“We continue to believe that the top for crude oil prices this year is not yet in.”
Download Full PDF 1. Oil and the Global Economy After a dip which sent NY oil down from $110 a barrel to as low as $106 on Tuesday, prices bounced Continue Reading
In a Brookings Institution presentation in early 2009, UCSD economist James Hamilton suggested that the government think of using the US Strategic Petroleum Reserve (SPR) to counter high oil prices. Although the suggestion failed to gain traction at the time, recent upheaval in the Middle East is once again putting the future of the SPR back on the agenda. Should the reserve be drawn to cool oil prices which have surged on the back of lost Libyan crude output? I must admit I was somewhat cool to the idea when Hamilton published his Brookings paper, but his suggestions often prove prescient and therefore deserve closer examination. Indeed I became much more convinced when I saw a Federal Reserve presentation on short term oil prices, which largely concluded that the institution has little insight into short term oil price movements. Given the potential impact of oil prices on the economy, the Fed does not have the luxury of such ignorance.
The SPR was established in 1975, after the first oil crisis, with the purpose of providing a critical petroleum reserve to the US which could be drawn in the event of war or embargo. This seems sensible enough. A large and militarily critical power like the US should avoid being held hostage to energy exporters like the Gulf states and Russia. But the oil-price spikes of 2008 show that oil prices can substantially damage the US economy even without hostile acts by other countries.
“The surest remedy for high prices may ultimately prove to be high prices themselves.”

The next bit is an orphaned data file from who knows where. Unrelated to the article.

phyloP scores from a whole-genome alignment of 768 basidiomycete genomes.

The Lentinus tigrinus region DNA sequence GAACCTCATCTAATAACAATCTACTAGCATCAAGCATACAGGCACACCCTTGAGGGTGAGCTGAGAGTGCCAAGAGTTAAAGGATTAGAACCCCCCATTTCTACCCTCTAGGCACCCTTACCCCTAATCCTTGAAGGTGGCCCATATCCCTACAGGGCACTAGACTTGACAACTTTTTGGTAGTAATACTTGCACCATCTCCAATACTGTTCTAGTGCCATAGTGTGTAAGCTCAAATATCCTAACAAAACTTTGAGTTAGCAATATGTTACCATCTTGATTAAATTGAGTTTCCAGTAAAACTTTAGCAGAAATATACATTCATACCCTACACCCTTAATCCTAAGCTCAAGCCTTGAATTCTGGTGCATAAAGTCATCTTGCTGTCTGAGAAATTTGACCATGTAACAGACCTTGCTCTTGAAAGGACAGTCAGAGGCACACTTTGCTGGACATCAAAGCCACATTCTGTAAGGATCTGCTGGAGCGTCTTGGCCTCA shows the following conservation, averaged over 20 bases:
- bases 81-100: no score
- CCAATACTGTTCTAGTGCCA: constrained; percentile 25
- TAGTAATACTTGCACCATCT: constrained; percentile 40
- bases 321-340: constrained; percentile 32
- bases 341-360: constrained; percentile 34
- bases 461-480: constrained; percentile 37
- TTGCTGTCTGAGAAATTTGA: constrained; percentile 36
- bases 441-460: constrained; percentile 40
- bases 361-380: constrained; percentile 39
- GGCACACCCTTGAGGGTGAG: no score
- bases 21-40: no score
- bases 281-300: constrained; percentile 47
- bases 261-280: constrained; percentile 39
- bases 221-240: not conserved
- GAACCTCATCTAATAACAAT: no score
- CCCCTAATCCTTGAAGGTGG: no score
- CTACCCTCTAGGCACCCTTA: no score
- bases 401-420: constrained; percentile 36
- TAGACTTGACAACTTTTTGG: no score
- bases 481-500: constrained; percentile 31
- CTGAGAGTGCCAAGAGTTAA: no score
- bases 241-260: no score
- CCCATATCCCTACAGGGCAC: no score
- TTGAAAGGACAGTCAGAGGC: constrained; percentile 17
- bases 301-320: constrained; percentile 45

Download Full PDF 1. Oil and the Global Economy NY crude continued the fall last Monday which took prices down from the vicinity of $113 a barrel to below $106. Continue Reading
In 1999, I wrote a paper concerning the production decline of North Sea oil fields and made projections for the future of Norwegian and United Kingdom (U.K.) oil production (crude + condensate). For comparison purposes, I compared my projections with those by the U.S. Department of Energy/Energy Information Administration (US DOE/EIA). Table I is from that paper.
“More aggressive clean energy policies are required, including the removal of fossil fuel subsidies and implementation of transparent, predictable and adaptive incentives for cleaner, more efficient energy options.”
Download Full PDF 1. Oil and the Global Economy NY oil hovered around $108 a barrel from Monday through Wednesday last week and then surged on Thursday and Friday to Continue Reading
“If things go as planned we will be reaching around 2.5 million barrels a day from southern oil field alone by the end of this year.”
Download Full PDF 1. Oil and the Global Economy Oil prices moved up sharply last Thursday and Friday with NY crude closing just below $108 a barrel and London crude Continue Reading